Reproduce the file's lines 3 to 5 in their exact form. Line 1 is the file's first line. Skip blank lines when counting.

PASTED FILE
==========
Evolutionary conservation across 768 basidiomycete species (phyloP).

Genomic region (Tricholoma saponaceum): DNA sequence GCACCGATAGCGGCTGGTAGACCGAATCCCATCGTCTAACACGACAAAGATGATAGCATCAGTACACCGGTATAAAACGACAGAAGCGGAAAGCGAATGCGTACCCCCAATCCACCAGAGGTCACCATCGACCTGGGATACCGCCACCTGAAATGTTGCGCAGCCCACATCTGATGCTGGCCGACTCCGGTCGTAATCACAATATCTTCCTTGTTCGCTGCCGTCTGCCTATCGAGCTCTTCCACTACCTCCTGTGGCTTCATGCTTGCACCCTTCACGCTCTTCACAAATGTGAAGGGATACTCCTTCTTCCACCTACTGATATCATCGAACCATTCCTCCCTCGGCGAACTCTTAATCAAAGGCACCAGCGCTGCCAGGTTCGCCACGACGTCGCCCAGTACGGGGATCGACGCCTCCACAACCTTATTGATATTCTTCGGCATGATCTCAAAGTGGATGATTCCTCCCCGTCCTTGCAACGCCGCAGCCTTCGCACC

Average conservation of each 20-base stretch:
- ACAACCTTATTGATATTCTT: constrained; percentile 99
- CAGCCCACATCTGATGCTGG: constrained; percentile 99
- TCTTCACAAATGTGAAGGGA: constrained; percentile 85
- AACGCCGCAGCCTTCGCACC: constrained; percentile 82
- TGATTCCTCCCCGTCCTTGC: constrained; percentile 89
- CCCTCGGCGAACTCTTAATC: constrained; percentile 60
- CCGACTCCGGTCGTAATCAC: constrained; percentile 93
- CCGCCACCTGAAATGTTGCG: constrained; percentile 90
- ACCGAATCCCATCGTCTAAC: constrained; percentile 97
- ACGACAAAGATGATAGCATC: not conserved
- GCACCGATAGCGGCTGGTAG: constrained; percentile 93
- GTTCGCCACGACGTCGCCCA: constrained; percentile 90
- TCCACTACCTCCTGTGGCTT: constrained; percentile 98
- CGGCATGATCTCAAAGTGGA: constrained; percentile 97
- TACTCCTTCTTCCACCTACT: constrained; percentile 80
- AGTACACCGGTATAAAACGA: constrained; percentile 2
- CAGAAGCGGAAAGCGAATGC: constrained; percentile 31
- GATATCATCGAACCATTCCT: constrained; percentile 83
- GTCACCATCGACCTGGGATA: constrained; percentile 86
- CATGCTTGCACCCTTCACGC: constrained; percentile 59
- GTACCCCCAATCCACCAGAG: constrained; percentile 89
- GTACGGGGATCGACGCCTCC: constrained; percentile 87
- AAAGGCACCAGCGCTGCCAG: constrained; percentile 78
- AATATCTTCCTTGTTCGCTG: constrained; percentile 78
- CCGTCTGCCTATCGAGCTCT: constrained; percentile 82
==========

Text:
Average conservation of each 20-base stretch:
- ACAACCTTATTGATATTCTT: constrained; percentile 99
- CAGCCCACATCTGATGCTGG: constrained; percentile 99